The director and associate producer of the ill-fated ‘This Is It’ show feared for Michael Jackson’s life just days before he died, the latter, Alif Sankey, told the LA court hearing the Jacksons v AEG Live case yesterday.
Sankey recalled how the late king of pop appeared “extremely thin” and “was not speaking normally” when he attended a consume fitting on 19 Jun 2009, less than a week before he died. The producer said that the meeting with the singer left both her and show director Kenny Ortega in tears, such was their worry for his health.
According to CNN, Sankey told the court how, after the fitting, she stopped her car half way home to call Ortega “because I had a very strong feeling that Michael was dying. I was screaming into the phone at that point. I kept saying that ‘Michael is dying, he’s dying, he’s leaving us, he needs to be put in a hospital’, please do something. Please, please”.
Ortega did do something, sending a series of emails raising concerns about Jackson’s health the next morning. It resulted in a meeting at the singer’s rented home attended by Ortega, AEG Live President Randy Phillips, Dr Conrad Murray and Jackson himself. The meeting seemingly left Team AEG satisfied that all was fine, despite Sankey’s pleas to put the singer in hospital.
After the meeting, Phillips sent an email in which he said he’d had assurances regards Jackson’s health from Murray, the doctor subsequently convicted of involuntary manslaughter for his negligent treatment of the singer. The AEG chief then said of the doctor: “I am gaining immense respect for [him] as I get to deal with him more. This doctor is extremely successful (we check everyone out) and does not need this gig, so he [is] totally unbiased and ethical”.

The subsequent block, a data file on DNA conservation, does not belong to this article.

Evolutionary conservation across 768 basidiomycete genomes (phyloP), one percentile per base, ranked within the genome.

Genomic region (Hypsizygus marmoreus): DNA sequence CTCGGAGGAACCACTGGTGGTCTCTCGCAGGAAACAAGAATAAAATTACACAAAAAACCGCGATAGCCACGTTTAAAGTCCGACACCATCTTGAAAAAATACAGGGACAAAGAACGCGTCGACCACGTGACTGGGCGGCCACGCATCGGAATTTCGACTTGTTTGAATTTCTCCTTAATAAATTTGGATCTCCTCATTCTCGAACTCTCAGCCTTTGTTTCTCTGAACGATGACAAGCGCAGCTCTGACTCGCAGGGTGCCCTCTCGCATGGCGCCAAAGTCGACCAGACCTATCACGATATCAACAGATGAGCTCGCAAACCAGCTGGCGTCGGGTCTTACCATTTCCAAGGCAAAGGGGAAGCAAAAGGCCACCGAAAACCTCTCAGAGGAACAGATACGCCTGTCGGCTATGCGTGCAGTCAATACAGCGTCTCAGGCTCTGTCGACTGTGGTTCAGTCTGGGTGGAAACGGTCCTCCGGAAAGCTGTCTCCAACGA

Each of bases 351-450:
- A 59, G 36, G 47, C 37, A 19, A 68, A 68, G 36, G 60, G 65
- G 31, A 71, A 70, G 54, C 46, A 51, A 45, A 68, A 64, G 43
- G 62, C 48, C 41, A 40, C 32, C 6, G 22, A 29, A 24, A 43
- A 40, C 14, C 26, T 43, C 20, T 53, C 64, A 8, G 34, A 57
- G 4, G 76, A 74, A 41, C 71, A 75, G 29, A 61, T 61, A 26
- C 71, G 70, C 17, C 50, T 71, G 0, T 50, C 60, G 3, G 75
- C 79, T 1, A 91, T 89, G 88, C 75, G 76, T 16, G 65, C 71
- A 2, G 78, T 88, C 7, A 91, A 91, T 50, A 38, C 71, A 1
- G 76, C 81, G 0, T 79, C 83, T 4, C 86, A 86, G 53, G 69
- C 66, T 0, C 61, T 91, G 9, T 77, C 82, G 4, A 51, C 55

As much previously reported, the Jackson family reckon AEG should be held liable for their most famous son’s death as the employers of Murray. Their lawyers argue that, despite Phillips’ claims in that email, AEG did not check out Murray’s credentials before agreeing to his appointment as Jackson’s personal medic. Had they done so, they would have discovered the doc’s woeful financial situation. Murray really did “need this gig”, as did Jackson, meaning both had reasons to cover up the singer’s health issues.
Sankey saw Jackson again the day before his death at a ‘This Is It’ rehearsal. “He didn’t look good”, she said. He’d wrapped a blanket around himself, so “I asked him if he was cold, and he said ‘Yes’”. Recalling how, the next day, she’d been with Ortega when Phillips phoned with the news of Jackson’s death, she revealed, “Kenny collapsed in our arms”.
Having first met Jackson when working as a dancer in 1987, Sankey’s testimony also included a tribute to the singer, saying: “Michael’s imagination was endless. He would visualise it, and it happened. It was amazing. We got to see Michael’s imagination come to life”. Working with Jackson was “magical”, she added.
The case continues.
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